1. Take your dish to West Africa with Tsire.
What it is: A blend of peanuts, chili powder, ginger, nutmeg, cloves, and cinnamon, Tsire is most commonly used on kebabs.
How to use it: Try dipping your raw meat skewers in oil then Tsire before grilling. (And add a little sprinkle of Tsire at the end for the perfect finish!)
Make your own Tsire here.
2. A dash of lemon myrtle, and you’re in Australia.
What it is: Nicknamed the “queen of the lemon herbs,” lemon myrtle is a multifaceted ingredient that can be used in fish, pasta, or even tea!
How to use it: Throw in a lemon myrtle leaf the next time you’re baking fish for a unique Australian flavor!
3. Explore the wonders of Morocco with Ras el Hanout.
What it is: It tastes as exotic as it sounds. Ras el Hanout literally means “the top of the shop” (aka it’s the best) and is one of the most popular ingredients used in Moroccan cuisine.
How to use it: These complex flavors do best in stews and soups, or — if you’re feeling ambitious — when cooked in a Moroccan tagine.
Make your own Ras el Hanout here.
4. A sprinkle of berbere will transport you to Ethiopia.
What it is: This chile-based blend is used in many popular Ethiopian dishes. In fact, “berbere” means “hot” in Amharic, Ethiopia’s native language.
How to use it: Season your chicken generously with it before giving it a nice sear to seal in those flavors!
Make your own berbere here.
5. If you can’t go to Italy yet, at least cook with oregano.
What it is: A country renowned for its food culture, Italy knows a little something about cooking delicious meals. And oregano is one of its main go-to spices! Dried oregano, in particular, packs a punch of flavor when cooking up a sauce or seasoning a protein.
How to use it: Go for the oregano when making your own pasta (or pizza!) sauce.
6. Sazon is one of Cuba’s best-kept secrets.
What it is: A spice blend unique to its region, sazon comes in many forms, and may contain cilantro, coriander, annatto, or saffron. It is often used as a spice rub for various meats or sprinkled into sauces.
How to use it: Sazon adds a wallop of flavor when cooking pork shoulder or stuffing a chicken!
Make your own sazon here.
7. A few sprigs of chervil, and you’re on your way to Russia!
What it is: There’s a reason it’s nicknamed “gourmet parsley.” The leaves of the chervil plant have a delicate flavor that is used to season soups, salads, seafood, and poultry.
How to use it: The subtle taste of chervil is well suited to cold soups and salads.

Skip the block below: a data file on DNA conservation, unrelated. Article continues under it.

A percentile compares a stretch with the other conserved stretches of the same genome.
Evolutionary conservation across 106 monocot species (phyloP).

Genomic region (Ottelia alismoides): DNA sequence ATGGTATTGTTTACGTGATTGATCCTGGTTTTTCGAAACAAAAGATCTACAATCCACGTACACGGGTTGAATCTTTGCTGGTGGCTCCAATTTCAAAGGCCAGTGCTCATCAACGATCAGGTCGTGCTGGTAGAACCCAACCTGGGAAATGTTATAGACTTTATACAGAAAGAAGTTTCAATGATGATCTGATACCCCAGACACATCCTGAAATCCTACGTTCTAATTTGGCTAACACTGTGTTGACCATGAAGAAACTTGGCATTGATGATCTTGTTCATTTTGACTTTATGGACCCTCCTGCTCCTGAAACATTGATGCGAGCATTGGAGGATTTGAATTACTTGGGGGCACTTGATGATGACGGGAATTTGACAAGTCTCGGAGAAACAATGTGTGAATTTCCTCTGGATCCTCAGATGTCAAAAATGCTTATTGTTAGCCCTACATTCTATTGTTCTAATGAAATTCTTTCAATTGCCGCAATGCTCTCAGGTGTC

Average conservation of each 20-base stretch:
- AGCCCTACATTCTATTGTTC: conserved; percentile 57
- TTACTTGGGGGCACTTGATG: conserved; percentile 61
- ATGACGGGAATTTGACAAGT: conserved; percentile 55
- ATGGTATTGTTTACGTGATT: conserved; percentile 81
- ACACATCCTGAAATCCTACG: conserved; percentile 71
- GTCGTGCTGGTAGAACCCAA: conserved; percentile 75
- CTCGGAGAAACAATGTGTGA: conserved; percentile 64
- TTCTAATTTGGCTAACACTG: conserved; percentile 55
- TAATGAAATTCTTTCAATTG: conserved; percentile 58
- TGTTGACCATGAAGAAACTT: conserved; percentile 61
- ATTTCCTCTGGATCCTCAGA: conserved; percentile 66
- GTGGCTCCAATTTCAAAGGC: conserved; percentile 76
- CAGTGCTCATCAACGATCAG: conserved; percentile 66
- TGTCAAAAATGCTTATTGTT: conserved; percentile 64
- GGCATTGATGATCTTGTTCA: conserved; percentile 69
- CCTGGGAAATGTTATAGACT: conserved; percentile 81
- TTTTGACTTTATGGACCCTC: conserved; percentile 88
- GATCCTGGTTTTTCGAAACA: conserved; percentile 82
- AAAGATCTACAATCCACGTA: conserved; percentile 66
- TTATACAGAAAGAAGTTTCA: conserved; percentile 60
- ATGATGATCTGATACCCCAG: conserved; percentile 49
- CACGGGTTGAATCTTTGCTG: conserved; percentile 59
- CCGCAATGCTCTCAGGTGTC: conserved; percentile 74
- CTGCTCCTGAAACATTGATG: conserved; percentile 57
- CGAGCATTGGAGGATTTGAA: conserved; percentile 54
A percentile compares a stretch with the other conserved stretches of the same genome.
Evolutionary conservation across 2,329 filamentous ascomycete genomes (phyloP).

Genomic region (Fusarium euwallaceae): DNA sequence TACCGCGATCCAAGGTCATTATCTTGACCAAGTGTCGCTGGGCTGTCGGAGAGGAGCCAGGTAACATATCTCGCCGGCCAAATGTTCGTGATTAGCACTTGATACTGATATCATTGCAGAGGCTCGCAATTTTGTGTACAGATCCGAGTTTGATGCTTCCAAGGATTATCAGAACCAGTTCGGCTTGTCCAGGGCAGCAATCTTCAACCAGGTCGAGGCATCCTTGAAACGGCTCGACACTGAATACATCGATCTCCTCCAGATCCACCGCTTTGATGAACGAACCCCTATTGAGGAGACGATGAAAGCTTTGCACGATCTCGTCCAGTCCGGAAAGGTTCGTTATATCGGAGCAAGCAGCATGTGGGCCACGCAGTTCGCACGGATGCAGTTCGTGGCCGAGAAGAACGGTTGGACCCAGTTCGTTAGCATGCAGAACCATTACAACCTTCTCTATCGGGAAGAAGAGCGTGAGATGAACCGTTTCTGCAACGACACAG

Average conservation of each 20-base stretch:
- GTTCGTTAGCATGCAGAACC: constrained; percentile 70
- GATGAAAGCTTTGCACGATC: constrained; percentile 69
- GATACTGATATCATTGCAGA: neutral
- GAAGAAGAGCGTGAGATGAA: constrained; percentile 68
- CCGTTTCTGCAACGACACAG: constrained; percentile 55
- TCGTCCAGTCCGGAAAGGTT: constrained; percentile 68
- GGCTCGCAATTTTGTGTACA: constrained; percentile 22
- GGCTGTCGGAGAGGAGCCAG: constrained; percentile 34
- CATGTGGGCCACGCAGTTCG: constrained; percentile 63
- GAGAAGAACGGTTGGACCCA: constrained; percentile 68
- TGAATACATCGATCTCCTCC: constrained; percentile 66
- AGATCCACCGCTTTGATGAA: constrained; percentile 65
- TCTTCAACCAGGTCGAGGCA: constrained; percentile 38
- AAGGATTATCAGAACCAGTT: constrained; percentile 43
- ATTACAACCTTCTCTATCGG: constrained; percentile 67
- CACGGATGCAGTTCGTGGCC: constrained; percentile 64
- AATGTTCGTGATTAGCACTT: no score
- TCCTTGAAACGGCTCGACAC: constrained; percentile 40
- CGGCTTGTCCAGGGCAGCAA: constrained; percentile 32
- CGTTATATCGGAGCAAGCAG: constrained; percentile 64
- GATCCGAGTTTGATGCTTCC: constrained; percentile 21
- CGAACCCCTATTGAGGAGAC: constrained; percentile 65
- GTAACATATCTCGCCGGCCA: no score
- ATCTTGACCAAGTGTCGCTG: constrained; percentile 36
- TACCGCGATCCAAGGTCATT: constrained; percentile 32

8. Turmeric’s bold flavor and vibrant color are an instant reminder of India.
What it is: One of India’s essential ingredients, turmeric has a luscious flavor and pungent perfume that you’ll immediately recognize. It is commonly used in savory dishes and curries, as well as in beverages and desserts.
How to use it: Don’t forget the turmeric next time you’re making a curry — it’ll taste more authentic and have a bold and beautiful color that only turmeric can bring.
9. Take a culinary trip to Spain with saffron.
What it is: Saffron is so valued in Spanish culture that it was once used as a currency. In fact, the majority of the world’s production of saffron is grown in Spain.
How to use it: Incorporate saffron into your rice dish for a paella-style meal that you’ll never want to stop eating.
10. Put a Middle Eastern twist on your meal with cumin.
What it is: A typical Middle Eastern seasoning, cumin is tangy and spicy and can be found in falafel, kofta, and stews.
How to use it: Kick up your lentil soup with a pinch of cumin or throw cumin into your ground beef recipe to try something new.
11. Wasabi is the quickest way to Japan.
What it is: We’ve all had wasabi with our sushi, but this Japanese root can be applied to many other dishes for that unique kick of spice that only it can bring.
How to use it: For a twist on a crunchy snack, coat roasted peanuts with a blend of wasabi power, salt, and oil.
12. Your dish will taste like Brazil with a bit of paracress in it.
What it is: The flower and leaves of paracress are loaded with pungent and aggressive flavor, most often found in Aboriginal and tribal dishes such as fried duck with garlic, or fish soup.
How to use it: Toss a few leaves of paracress into your soup and be prepared for its subtle heat and bold flavor!
13. Five-spice powder takes you straight to China!
What it is: Composed of five simple ingredients, five-spice powder is commonly used with fatty meats to bring out the meat’s natural flavors.
How to use it: Apply it as a spice rub to your duck or pork before cooking!
Make your own five-spice powder here.
14. Herbes de Provence tastes just like France.
What it is: A mixture of dried herbs from the region of Provence, this spice blend will elevate your dish with the flavors of savory, marjoram, rosemary, thyme, and oregano. It is generously used in French cuisine, whether cooking meat, vegetables, or pasta.
How to use it: For that fresh French taste, sprinkle some herbes de Provence into your meat sauce, your roast chicken, and even an omelette!
Make your own herbes de Provence here.